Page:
sometimes to hostile frames of thought.
Josie Geuer, Hot 89.9’s program director, says
the station kept its hip hop format for only 12 months. Today,
she says, it plays music from the four most popular genres:
pop, rock, rhythm and blues and hip hop. The station
switched formats, Geuer says, because after much market research
it was found that most people in Ottawa craved a top-40 station.
A more diverse group of listeners, Geuer says, has meant
more advertisers. When asked if hip hop’s bad
vibe deterred advertisers from the Ottawa station, she says, “Advertisers
get a little weary of a 100-per-cent hip hop station.”
Phil “Quam” Dzidah, who owns 456 Fashions, an
Ottawa hip hop clothing store, has a similar theory regarding
corporate advertisers: “If they do more [hip hop],
then who are they really catering too? It’s just
people like me,” he says.
Yet Ottawa’s radio market does sustain local stations
that focus on such niche groups as country music lovers (Young
Country Y101) and classic rock fans (Chez 106 FM). Evidently
hip hop has come to be seen as somehow the “wrong” niche.
Breakdancing at the “House
of Paint” — an Ottawa hip hop celebration,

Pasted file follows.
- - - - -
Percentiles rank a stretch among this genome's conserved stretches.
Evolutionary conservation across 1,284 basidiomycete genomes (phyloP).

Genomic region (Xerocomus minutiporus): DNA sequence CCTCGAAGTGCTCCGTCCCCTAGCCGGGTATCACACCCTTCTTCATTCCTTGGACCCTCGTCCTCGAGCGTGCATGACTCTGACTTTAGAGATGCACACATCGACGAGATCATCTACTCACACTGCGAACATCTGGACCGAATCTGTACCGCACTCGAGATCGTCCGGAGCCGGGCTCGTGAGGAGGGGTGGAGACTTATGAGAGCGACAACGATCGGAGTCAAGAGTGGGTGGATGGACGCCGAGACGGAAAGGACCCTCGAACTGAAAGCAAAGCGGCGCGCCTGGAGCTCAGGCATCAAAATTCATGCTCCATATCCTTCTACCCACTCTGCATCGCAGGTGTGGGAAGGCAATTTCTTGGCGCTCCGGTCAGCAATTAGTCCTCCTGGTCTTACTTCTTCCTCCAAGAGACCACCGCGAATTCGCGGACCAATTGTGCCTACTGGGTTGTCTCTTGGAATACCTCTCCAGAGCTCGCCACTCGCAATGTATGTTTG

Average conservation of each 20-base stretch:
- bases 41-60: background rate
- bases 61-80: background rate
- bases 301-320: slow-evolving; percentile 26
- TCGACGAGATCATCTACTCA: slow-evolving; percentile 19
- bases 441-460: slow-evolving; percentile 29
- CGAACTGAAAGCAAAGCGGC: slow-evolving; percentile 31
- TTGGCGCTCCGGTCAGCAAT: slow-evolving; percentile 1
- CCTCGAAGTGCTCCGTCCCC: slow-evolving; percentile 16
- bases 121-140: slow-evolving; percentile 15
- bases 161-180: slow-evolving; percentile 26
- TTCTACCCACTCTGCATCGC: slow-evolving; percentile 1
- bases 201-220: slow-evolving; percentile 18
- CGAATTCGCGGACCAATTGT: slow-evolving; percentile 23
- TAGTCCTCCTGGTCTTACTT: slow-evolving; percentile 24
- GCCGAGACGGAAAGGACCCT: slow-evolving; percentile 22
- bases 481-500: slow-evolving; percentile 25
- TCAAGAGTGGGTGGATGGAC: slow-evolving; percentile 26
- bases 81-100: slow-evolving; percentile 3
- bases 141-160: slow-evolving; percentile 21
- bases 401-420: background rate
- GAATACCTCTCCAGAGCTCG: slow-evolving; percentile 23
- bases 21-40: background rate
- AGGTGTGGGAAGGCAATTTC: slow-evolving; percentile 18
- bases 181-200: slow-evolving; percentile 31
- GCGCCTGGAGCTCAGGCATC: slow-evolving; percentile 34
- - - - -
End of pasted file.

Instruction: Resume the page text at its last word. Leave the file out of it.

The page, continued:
featuring dance, graffiti (“paint”)
and deejaying, sponsored by 456 Fashions.
Courtesy of 456 Fashions
As well as radio airspace and dance clubs, live-show venues
for hip hop are limited. Adam Kronick, owner of Babylon
Nightclub, says there are really only two main ones: Babylon
and the New Capital Music Hall. But for both places,
hip hop is just an item on the menu. Babylon, for example,
hosts everything from punk shows to wedding receptions.
Kronick says fights are fuelled by alcohol, not by specific
crowds. Nevertheless, he does take extra security measures
when he holds hip hop shows. He would not specify
Is racism to blame? Is hip hop not given the benefit
of the doubt because it’s “black”? Jamie
C believes hip hop’s bad reputation has more to do
with some hip hoppers’ bad attitude than with race.
However, dance teacher Yvon points out that hip hop’s
core is African-American, going back to black kids in the
Bronx in the 1970s. Even so, he says, the culture
should not be racially stereotyped, because today “the
energy and the essence of hip hop are universal.” All
elements of the culture—graffiti, emceeing, rapping,
deejaying and dancing—give people worldwide a chance
to express themselves, he says.
Unfortunately some mainstream hip hop artists have lyrics
filled with images of violence. Take for example 50
Cent. The lyrics “You said you a gangsta/But